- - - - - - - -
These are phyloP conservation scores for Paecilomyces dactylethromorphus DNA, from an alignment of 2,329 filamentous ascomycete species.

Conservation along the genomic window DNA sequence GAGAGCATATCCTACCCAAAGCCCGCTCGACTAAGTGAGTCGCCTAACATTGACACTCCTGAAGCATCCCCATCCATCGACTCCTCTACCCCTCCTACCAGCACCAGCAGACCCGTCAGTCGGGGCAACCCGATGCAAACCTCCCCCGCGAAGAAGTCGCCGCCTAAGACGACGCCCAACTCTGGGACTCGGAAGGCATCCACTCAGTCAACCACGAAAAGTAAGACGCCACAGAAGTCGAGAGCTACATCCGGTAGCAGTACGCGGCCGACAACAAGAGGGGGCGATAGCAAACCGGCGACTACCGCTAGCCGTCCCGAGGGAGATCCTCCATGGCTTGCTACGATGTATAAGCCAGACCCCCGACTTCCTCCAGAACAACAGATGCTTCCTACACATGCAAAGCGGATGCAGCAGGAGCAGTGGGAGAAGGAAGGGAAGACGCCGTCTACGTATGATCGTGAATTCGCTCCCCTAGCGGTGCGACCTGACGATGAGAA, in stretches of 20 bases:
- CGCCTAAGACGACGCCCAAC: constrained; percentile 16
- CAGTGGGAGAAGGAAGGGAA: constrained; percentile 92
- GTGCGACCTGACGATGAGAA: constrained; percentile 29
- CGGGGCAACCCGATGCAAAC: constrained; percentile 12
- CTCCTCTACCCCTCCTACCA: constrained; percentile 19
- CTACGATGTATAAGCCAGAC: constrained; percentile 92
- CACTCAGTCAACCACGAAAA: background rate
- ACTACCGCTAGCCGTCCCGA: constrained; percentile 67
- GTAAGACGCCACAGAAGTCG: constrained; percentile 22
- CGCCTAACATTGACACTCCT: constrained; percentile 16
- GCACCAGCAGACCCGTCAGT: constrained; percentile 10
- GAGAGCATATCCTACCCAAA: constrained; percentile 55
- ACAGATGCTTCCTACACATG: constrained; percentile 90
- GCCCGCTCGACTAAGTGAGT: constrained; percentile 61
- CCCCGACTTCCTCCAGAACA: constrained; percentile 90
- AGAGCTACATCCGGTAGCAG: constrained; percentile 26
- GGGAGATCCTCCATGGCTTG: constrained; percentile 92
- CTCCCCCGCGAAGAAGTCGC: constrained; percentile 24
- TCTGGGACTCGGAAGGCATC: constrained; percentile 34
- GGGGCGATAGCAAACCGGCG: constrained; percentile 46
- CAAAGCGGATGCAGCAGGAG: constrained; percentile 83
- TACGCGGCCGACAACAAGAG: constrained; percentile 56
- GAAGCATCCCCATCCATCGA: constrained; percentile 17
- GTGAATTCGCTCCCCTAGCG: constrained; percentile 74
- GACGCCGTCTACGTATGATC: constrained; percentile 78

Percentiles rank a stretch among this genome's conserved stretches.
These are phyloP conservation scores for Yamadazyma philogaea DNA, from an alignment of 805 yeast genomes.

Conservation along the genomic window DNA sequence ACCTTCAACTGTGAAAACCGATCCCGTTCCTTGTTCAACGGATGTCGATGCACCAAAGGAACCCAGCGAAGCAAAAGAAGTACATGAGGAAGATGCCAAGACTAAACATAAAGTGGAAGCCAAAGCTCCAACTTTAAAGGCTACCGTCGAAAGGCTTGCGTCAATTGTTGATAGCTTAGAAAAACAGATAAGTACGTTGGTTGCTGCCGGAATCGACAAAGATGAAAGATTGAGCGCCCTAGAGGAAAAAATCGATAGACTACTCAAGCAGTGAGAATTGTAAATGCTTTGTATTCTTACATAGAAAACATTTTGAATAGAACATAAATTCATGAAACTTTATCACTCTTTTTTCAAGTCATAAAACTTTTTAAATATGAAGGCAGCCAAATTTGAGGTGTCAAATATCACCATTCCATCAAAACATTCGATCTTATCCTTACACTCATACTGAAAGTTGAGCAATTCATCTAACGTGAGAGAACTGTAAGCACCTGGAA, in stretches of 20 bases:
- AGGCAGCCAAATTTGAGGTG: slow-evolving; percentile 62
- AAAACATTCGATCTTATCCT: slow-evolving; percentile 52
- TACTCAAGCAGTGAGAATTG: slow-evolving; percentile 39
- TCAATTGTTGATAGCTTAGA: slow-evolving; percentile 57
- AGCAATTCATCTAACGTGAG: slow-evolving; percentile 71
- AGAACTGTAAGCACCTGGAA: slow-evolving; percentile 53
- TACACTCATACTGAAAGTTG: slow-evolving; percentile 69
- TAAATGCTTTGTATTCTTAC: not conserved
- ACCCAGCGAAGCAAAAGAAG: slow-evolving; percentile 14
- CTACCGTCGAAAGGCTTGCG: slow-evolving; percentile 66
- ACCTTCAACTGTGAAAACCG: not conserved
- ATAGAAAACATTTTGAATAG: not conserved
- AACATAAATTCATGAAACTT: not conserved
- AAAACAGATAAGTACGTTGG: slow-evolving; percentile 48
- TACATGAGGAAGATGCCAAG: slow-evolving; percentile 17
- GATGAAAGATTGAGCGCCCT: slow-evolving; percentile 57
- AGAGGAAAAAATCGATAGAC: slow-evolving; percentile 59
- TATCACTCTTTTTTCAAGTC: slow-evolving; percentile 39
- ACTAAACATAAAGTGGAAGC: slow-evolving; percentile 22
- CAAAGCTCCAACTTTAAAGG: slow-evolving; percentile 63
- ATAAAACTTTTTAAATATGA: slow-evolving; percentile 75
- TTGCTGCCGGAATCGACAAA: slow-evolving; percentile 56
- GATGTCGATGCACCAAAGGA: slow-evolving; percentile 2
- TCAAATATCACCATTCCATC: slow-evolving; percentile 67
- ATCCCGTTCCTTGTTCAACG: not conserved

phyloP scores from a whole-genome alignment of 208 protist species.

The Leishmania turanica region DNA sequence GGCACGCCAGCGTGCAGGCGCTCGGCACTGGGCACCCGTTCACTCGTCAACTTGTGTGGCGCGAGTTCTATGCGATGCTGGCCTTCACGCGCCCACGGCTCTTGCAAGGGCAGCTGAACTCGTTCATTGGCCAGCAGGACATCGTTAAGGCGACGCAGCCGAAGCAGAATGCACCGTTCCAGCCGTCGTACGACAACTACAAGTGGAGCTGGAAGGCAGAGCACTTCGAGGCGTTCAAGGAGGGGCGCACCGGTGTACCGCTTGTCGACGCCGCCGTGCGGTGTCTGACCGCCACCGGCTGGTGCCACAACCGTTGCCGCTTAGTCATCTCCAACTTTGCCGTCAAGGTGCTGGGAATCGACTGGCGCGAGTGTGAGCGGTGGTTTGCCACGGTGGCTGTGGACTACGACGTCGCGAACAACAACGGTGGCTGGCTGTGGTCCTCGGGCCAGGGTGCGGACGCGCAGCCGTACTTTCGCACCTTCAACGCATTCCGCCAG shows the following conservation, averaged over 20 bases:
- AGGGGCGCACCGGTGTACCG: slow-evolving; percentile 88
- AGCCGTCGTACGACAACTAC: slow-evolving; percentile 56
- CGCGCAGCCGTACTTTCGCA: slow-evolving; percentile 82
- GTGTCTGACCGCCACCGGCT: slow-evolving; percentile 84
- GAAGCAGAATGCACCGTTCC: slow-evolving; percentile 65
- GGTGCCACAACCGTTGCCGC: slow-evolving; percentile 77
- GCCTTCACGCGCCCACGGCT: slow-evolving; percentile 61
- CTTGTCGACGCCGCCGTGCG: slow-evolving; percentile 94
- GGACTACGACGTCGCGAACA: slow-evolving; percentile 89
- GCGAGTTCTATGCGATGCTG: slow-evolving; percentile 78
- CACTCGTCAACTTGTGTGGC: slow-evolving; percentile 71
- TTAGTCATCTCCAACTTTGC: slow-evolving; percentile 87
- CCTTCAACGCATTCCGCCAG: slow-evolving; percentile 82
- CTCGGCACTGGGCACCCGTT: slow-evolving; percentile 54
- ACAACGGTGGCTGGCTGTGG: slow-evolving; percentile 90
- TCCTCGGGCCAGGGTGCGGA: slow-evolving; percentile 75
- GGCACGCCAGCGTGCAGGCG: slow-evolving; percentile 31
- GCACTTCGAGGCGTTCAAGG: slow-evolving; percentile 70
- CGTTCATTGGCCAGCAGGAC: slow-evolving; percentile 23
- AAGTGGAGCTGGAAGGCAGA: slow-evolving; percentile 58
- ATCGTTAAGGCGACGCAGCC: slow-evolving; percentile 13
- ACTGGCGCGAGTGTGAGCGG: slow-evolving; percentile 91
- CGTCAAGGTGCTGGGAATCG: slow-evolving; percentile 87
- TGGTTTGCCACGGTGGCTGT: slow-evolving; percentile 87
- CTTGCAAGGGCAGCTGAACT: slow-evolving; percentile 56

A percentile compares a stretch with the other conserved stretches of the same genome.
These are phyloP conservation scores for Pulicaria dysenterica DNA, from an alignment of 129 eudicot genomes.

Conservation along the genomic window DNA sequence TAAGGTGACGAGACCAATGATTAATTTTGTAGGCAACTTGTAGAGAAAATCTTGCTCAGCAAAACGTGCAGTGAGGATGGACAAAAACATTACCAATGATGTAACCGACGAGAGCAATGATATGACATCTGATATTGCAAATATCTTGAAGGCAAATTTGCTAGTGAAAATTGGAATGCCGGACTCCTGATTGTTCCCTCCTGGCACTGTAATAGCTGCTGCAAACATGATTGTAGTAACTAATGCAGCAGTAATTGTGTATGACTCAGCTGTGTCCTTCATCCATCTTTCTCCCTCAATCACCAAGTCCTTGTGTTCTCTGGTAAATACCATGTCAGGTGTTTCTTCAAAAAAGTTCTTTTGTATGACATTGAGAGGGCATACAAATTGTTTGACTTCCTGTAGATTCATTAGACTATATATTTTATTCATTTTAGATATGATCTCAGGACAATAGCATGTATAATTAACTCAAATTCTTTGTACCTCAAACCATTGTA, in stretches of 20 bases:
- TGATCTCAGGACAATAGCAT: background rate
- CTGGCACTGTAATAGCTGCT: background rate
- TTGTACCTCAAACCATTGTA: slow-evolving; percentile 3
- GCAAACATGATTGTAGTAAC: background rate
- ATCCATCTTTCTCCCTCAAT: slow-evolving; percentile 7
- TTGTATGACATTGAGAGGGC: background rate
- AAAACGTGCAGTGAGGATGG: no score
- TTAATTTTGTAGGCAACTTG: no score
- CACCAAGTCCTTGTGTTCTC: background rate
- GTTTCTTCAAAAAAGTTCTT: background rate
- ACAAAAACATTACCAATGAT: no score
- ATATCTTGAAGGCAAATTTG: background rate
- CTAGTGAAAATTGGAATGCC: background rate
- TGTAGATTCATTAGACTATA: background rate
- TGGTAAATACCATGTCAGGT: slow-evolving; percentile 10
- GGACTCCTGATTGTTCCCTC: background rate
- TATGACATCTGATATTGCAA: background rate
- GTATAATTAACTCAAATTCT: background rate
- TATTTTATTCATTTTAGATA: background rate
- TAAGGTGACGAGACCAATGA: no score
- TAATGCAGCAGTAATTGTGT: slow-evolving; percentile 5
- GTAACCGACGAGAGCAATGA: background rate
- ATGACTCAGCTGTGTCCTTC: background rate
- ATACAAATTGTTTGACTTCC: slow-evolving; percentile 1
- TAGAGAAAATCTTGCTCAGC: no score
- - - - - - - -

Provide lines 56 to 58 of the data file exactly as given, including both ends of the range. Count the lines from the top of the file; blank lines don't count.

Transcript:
phyloP scores from a whole-genome alignment of 208 protist species.

The Leishmania turanica region DNA sequence GGCACGCCAGCGTGCAGGCGCTCGGCACTGGGCACCCGTTCACTCGTCAACTTGTGTGGCGCGAGTTCTATGCGATGCTGGCCTTCACGCGCCCACGGCTCTTGCAAGGGCAGCTGAACTCGTTCATTGGCCAGCAGGACATCGTTAAGGCGACGCAGCCGAAGCAGAATGCACCGTTCCAGCCGTCGTACGACAACTACAAGTGGAGCTGGAAGGCAGAGCACTTCGAGGCGTTCAAGGAGGGGCGCACCGGTGTACCGCTTGTCGACGCCGCCGTGCGGTGTCTGACCGCCACCGGCTGGTGCCACAACCGTTGCCGCTTAGTCATCTCCAACTTTGCCGTCAAGGTGCTGGGAATCGACTGGCGCGAGTGTGAGCGGTGGTTTGCCACGGTGGCTGTGGACTACGACGTCGCGAACAACAACGGTGGCTGGCTGTGGTCCTCGGGCCAGGGTGCGGACGCGCAGCCGTACTTTCGCACCTTCAACGCATTCCGCCAG shows the following conservation, averaged over 20 bases:
- AGGGGCGCACCGGTGTACCG: slow-evolving; percentile 88